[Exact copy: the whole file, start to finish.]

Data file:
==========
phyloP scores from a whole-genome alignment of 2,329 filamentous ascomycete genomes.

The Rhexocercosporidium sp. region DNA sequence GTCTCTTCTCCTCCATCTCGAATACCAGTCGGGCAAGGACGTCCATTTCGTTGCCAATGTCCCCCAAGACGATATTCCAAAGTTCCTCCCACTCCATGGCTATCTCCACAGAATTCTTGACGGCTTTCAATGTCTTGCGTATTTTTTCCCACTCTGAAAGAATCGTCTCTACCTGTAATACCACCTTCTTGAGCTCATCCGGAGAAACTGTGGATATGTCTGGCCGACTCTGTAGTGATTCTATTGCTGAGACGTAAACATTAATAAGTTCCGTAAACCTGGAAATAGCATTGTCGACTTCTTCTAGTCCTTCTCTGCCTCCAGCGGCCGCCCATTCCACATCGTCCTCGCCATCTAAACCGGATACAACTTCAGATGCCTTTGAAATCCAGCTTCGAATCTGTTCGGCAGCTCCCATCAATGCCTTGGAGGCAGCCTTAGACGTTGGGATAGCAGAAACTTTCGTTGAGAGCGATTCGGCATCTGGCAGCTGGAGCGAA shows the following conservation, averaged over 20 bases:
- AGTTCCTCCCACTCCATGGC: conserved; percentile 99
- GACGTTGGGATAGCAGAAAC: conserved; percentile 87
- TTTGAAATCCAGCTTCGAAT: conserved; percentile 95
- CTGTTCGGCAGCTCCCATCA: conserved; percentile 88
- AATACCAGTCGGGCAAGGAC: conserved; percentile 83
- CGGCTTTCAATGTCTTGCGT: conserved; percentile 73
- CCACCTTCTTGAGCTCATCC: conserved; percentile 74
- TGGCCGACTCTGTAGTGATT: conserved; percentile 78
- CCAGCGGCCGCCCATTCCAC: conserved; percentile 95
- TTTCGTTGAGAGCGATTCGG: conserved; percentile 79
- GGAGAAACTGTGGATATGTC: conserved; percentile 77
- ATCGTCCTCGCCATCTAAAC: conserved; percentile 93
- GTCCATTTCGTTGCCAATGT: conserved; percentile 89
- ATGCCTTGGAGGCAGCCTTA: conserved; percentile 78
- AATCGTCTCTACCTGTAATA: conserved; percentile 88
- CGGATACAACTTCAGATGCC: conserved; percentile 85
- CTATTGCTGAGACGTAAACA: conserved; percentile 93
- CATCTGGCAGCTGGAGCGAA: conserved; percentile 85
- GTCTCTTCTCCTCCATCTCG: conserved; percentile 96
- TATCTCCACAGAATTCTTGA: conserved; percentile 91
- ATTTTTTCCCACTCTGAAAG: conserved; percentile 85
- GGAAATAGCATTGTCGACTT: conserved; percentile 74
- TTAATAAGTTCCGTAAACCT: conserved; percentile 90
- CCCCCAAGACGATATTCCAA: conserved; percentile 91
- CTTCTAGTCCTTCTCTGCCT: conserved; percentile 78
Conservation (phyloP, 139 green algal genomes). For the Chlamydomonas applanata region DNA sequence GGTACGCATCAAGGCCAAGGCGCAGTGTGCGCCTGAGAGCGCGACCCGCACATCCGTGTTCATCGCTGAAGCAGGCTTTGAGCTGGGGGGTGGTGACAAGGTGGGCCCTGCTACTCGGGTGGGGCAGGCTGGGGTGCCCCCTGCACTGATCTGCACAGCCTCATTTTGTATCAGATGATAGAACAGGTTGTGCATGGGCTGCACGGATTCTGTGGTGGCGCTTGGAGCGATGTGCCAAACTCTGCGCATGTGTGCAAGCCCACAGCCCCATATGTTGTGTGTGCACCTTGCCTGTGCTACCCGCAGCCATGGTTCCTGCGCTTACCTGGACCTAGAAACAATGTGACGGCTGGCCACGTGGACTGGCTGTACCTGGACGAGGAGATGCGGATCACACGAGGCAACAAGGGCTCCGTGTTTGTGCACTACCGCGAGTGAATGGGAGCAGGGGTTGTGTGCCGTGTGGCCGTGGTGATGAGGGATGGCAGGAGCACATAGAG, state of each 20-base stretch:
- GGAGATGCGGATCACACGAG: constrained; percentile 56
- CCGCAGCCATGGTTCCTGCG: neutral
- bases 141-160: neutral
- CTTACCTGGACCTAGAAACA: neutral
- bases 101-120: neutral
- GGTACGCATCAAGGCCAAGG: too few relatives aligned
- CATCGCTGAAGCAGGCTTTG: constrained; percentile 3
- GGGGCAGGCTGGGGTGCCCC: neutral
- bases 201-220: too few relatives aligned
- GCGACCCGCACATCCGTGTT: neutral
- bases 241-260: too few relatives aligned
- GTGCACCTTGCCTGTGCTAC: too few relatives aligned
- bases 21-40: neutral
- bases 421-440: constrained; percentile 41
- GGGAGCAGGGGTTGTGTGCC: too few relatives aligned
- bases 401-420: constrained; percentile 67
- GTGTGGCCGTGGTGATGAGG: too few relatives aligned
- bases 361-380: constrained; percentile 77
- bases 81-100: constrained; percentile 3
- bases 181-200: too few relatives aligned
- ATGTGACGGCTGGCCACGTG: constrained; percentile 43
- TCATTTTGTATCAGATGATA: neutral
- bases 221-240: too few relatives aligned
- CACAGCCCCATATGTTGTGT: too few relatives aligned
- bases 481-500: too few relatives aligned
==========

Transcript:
phyloP scores from a whole-genome alignment of 2,329 filamentous ascomycete genomes.

The Rhexocercosporidium sp. region DNA sequence GTCTCTTCTCCTCCATCTCGAATACCAGTCGGGCAAGGACGTCCATTTCGTTGCCAATGTCCCCCAAGACGATATTCCAAAGTTCCTCCCACTCCATGGCTATCTCCACAGAATTCTTGACGGCTTTCAATGTCTTGCGTATTTTTTCCCACTCTGAAAGAATCGTCTCTACCTGTAATACCACCTTCTTGAGCTCATCCGGAGAAACTGTGGATATGTCTGGCCGACTCTGTAGTGATTCTATTGCTGAGACGTAAACATTAATAAGTTCCGTAAACCTGGAAATAGCATTGTCGACTTCTTCTAGTCCTTCTCTGCCTCCAGCGGCCGCCCATTCCACATCGTCCTCGCCATCTAAACCGGATACAACTTCAGATGCCTTTGAAATCCAGCTTCGAATCTGTTCGGCAGCTCCCATCAATGCCTTGGAGGCAGCCTTAGACGTTGGGATAGCAGAAACTTTCGTTGAGAGCGATTCGGCATCTGGCAGCTGGAGCGAA shows the following conservation, averaged over 20 bases:
- AGTTCCTCCCACTCCATGGC: conserved; percentile 99
- GACGTTGGGATAGCAGAAAC: conserved; percentile 87
- TTTGAAATCCAGCTTCGAAT: conserved; percentile 95
- CTGTTCGGCAGCTCCCATCA: conserved; percentile 88
- AATACCAGTCGGGCAAGGAC: conserved; percentile 83
- CGGCTTTCAATGTCTTGCGT: conserved; percentile 73
- CCACCTTCTTGAGCTCATCC: conserved; percentile 74
- TGGCCGACTCTGTAGTGATT: conserved; percentile 78
- CCAGCGGCCGCCCATTCCAC: conserved; percentile 95
- TTTCGTTGAGAGCGATTCGG: conserved; percentile 79
- GGAGAAACTGTGGATATGTC: conserved; percentile 77
- ATCGTCCTCGCCATCTAAAC: conserved; percentile 93
- GTCCATTTCGTTGCCAATGT: conserved; percentile 89
- ATGCCTTGGAGGCAGCCTTA: conserved; percentile 78
- AATCGTCTCTACCTGTAATA: conserved; percentile 88
- CGGATACAACTTCAGATGCC: conserved; percentile 85
- CTATTGCTGAGACGTAAACA: conserved; percentile 93
- CATCTGGCAGCTGGAGCGAA: conserved; percentile 85
- GTCTCTTCTCCTCCATCTCG: conserved; percentile 96
- TATCTCCACAGAATTCTTGA: conserved; percentile 91
- ATTTTTTCCCACTCTGAAAG: conserved; percentile 85
- GGAAATAGCATTGTCGACTT: conserved; percentile 74
- TTAATAAGTTCCGTAAACCT: conserved; percentile 90
- CCCCCAAGACGATATTCCAA: conserved; percentile 91
- CTTCTAGTCCTTCTCTGCCT: conserved; percentile 78
Conservation (phyloP, 139 green algal genomes). For the Chlamydomonas applanata region DNA sequence GGTACGCATCAAGGCCAAGGCGCAGTGTGCGCCTGAGAGCGCGACCCGCACATCCGTGTTCATCGCTGAAGCAGGCTTTGAGCTGGGGGGTGGTGACAAGGTGGGCCCTGCTACTCGGGTGGGGCAGGCTGGGGTGCCCCCTGCACTGATCTGCACAGCCTCATTTTGTATCAGATGATAGAACAGGTTGTGCATGGGCTGCACGGATTCTGTGGTGGCGCTTGGAGCGATGTGCCAAACTCTGCGCATGTGTGCAAGCCCACAGCCCCATATGTTGTGTGTGCACCTTGCCTGTGCTACCCGCAGCCATGGTTCCTGCGCTTACCTGGACCTAGAAACAATGTGACGGCTGGCCACGTGGACTGGCTGTACCTGGACGAGGAGATGCGGATCACACGAGGCAACAAGGGCTCCGTGTTTGTGCACTACCGCGAGTGAATGGGAGCAGGGGTTGTGTGCCGTGTGGCCGTGGTGATGAGGGATGGCAGGAGCACATAGAG, state of each 20-base stretch:
- GGAGATGCGGATCACACGAG: constrained; percentile 56
- CCGCAGCCATGGTTCCTGCG: neutral
- bases 141-160: neutral
- CTTACCTGGACCTAGAAACA: neutral
- bases 101-120: neutral
- GGTACGCATCAAGGCCAAGG: too few relatives aligned
- CATCGCTGAAGCAGGCTTTG: constrained; percentile 3
- GGGGCAGGCTGGGGTGCCCC: neutral
- bases 201-220: too few relatives aligned
- GCGACCCGCACATCCGTGTT: neutral
- bases 241-260: too few relatives aligned
- GTGCACCTTGCCTGTGCTAC: too few relatives aligned
- bases 21-40: neutral
- bases 421-440: constrained; percentile 41
- GGGAGCAGGGGTTGTGTGCC: too few relatives aligned
- bases 401-420: constrained; percentile 67
- GTGTGGCCGTGGTGATGAGG: too few relatives aligned
- bases 361-380: constrained; percentile 77
- bases 81-100: constrained; percentile 3
- bases 181-200: too few relatives aligned
- ATGTGACGGCTGGCCACGTG: constrained; percentile 43
- TCATTTTGTATCAGATGATA: neutral
- bases 221-240: too few relatives aligned
- CACAGCCCCATATGTTGTGT: too few relatives aligned
- bases 481-500: too few relatives aligned